The system behind the D'ni letters / alphabet
You probably know the symbols above. It is the D'ni alphabet. However, the order of the characters is different from somewhere else. We would of course arrange the letters in a way that is, for us, easy to remember: a, ah, ay, b, ch, d, ...
The above list of characters is the correct D'ni alphabet. The D'ni obviously had a different order with their letters - you can see them arranged this way in the School Room of Riven. (The eleven characters to the right stand separated for a special reason, they are only altered versions of the 'standard' version from the left list. Originally, each would be next to the letter it is based on.) If you look at the characters carefully, you will recognize that the above order is absolutely logical: The D'ni letters consist of repeated parts (i.e. the first four) that are recombined with for different "bottom parts".
(Note. The following theory explains the system that stands behind these symbols. The reason to put them in exactly this order is something else. That's described in the section "Connections between letters and numbers".
The result is as follows:
- There are four parts that seem to be used as "top" of a character:
- There are four parts that make up the "bottom" of a character:
- Characters are combinations of a top part and a bottom part, including the possibility that a top part or a bottom part stands alone.
Therefore, there have to be 25 characters, because if you combine 5 'tops' (4 normal + 1x 'empty') with 5 'bottoms' (4 normal + 1x 'empty'), you will get 25 combinations.
- These combinations would have to fit in a 5 by five grid.
You can easily see the letters as a combination of a top part (columns) and a bottom part (rows).
This also leads to two more ideas:
a) There will only be 24 letters, because no top and no bottom is no character.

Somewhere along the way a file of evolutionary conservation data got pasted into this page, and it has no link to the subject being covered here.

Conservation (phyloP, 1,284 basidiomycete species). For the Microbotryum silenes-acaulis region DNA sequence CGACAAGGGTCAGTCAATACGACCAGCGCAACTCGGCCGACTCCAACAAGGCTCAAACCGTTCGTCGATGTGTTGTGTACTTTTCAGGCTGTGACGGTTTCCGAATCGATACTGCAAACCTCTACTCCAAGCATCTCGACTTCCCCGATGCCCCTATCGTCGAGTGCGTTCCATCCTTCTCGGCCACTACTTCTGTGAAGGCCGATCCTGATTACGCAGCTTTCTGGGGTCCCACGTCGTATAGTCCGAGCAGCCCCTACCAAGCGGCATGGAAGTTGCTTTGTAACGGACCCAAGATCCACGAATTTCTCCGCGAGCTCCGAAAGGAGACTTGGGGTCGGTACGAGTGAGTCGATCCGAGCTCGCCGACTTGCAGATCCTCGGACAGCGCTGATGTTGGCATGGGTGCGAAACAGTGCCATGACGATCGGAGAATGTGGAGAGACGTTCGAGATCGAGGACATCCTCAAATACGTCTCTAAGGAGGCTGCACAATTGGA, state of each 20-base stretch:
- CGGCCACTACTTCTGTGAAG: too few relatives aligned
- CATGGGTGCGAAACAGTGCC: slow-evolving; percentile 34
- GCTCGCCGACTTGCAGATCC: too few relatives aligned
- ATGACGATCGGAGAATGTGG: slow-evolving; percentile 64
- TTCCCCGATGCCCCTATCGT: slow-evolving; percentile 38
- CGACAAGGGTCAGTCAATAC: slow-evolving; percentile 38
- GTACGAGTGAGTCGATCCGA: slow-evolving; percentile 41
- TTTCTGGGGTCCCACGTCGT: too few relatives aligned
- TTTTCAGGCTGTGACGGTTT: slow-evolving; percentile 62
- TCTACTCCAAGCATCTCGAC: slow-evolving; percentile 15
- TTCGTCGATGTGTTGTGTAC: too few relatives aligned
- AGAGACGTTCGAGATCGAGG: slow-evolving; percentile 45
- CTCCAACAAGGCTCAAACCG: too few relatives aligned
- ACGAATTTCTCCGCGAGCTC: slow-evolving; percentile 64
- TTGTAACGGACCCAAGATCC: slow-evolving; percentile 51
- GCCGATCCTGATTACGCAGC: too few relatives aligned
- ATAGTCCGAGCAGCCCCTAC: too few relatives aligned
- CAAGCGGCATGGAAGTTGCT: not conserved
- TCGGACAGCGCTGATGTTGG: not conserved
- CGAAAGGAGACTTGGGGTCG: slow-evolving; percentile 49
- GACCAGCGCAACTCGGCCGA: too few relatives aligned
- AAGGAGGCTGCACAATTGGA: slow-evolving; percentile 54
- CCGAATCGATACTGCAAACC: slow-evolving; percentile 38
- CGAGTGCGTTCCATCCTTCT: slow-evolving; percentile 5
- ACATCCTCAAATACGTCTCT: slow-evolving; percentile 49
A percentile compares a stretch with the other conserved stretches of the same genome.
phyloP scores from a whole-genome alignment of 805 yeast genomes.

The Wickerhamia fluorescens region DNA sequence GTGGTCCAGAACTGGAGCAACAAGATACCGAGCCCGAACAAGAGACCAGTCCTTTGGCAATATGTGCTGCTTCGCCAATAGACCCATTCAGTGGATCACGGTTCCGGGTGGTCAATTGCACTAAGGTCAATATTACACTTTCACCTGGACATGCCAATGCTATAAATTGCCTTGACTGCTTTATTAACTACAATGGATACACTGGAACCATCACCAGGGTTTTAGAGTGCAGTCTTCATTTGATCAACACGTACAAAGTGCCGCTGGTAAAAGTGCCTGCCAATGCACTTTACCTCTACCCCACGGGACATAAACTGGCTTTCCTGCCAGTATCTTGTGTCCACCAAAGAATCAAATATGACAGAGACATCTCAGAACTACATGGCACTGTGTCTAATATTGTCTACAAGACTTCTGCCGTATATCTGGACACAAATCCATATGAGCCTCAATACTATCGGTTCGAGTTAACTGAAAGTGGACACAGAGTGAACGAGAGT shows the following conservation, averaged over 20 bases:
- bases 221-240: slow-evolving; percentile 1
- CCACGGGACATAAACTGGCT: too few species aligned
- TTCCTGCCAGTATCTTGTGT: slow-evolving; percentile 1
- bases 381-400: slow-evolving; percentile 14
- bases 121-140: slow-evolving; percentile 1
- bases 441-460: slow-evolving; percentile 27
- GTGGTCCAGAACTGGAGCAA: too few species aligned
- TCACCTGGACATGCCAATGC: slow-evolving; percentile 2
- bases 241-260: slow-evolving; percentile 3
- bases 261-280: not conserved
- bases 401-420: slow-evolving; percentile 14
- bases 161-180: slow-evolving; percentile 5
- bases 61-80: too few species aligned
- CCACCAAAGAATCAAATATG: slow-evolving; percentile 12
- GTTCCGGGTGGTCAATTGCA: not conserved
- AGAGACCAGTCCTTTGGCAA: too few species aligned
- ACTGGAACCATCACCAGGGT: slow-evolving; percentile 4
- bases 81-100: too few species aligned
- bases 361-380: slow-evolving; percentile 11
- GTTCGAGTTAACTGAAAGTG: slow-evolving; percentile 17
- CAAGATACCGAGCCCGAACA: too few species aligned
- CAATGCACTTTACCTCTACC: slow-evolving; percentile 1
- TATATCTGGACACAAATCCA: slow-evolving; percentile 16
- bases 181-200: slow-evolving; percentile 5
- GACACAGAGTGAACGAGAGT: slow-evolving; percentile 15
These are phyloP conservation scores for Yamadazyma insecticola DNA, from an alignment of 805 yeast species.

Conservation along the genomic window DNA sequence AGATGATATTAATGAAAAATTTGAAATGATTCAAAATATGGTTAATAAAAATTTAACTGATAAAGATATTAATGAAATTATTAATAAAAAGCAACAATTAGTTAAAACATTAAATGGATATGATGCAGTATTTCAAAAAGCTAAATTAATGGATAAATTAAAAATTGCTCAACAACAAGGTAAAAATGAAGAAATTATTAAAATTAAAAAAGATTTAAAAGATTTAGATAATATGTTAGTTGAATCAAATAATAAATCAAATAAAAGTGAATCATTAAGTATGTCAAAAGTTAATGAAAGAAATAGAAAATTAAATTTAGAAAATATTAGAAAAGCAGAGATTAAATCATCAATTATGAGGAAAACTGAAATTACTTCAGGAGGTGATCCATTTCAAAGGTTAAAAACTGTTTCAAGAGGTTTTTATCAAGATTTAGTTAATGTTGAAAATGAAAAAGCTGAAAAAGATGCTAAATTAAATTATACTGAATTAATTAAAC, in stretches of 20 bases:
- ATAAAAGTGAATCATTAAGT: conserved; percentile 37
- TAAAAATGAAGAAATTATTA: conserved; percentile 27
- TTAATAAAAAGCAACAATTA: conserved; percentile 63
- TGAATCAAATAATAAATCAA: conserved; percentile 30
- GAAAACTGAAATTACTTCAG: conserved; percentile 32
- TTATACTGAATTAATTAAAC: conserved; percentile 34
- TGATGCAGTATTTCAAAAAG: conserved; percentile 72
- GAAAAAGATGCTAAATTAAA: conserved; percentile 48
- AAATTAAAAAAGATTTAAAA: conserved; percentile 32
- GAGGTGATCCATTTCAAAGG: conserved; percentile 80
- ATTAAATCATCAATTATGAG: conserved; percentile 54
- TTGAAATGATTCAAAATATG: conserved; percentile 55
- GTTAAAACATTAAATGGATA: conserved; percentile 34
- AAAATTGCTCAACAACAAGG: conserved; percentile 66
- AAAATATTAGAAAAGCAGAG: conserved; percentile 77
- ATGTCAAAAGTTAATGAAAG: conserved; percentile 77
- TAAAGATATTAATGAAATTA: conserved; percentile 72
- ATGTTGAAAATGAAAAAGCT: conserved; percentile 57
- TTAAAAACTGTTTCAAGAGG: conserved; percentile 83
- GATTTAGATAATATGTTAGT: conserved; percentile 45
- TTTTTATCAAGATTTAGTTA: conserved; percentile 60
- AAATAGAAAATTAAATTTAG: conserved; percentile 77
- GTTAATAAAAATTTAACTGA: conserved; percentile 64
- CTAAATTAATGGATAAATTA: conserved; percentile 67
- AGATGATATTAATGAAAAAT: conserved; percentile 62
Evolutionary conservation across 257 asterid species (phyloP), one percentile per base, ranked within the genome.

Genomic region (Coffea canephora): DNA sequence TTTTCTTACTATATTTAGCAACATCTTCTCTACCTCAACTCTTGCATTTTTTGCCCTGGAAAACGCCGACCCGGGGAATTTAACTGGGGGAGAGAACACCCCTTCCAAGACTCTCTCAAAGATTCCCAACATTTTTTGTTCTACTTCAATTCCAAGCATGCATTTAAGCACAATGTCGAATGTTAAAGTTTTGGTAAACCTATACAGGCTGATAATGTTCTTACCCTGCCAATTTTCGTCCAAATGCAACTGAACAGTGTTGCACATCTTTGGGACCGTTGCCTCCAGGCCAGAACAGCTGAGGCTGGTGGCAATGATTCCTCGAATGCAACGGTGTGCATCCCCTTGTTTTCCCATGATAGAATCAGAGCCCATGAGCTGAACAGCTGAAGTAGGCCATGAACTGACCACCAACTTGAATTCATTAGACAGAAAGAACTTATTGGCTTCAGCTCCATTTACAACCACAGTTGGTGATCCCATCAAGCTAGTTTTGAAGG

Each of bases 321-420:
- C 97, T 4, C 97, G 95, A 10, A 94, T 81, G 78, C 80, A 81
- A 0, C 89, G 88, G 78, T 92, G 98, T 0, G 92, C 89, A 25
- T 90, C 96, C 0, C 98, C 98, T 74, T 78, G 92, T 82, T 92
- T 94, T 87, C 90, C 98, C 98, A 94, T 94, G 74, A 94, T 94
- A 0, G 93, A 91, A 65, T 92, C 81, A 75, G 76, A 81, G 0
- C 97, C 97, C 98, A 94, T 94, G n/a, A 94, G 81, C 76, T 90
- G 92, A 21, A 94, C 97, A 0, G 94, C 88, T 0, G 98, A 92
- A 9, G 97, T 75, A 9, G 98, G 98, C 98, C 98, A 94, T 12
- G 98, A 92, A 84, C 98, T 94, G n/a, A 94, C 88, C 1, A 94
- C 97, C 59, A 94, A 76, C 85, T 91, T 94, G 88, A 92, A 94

b) Sometimes, the letters will look a bit different, as we can see at the 'top only' characters in the first row.
We will have to accept little modifications at some letters. These are left out in the grid, but if we try to assign each character to a cell in the grid, the result will be this:
I think everyone can still see the 'roots' of the characters even with the blue ones. It is a consequence of long use of a language to modify characters to get a more easy way of writing them. (Even if the language is not used, but constructed to be like a used one.)
Well, and if you now take eleven of these 24 characters and add them a second time, this time with a little dot, you will receive - the complete list of the 35 D'ni characters.
Note: The images on this site were produced using the Freeware Truetype "D'ni Font" by Andy Moriarity (http://web.triton.net/andym/dfont.htm). This font is very good ad contains also the numerals. It has been checked by Richard A. Watson from Cyan, so it is at least semi-official.
Attention: This page has been revised in July 1999. The order of the letters is now the same as the original order of the D'ni alphabet. Two rows of the grid had to be switched because of new discoveries about the origin of the letters.
If you found this page interesting, please look also at the section "Connections between letters and numbers" which describes the possible origin of the letters and the relation to the well-known D'ni number symbols following the ideas of Christopher Gilson and me.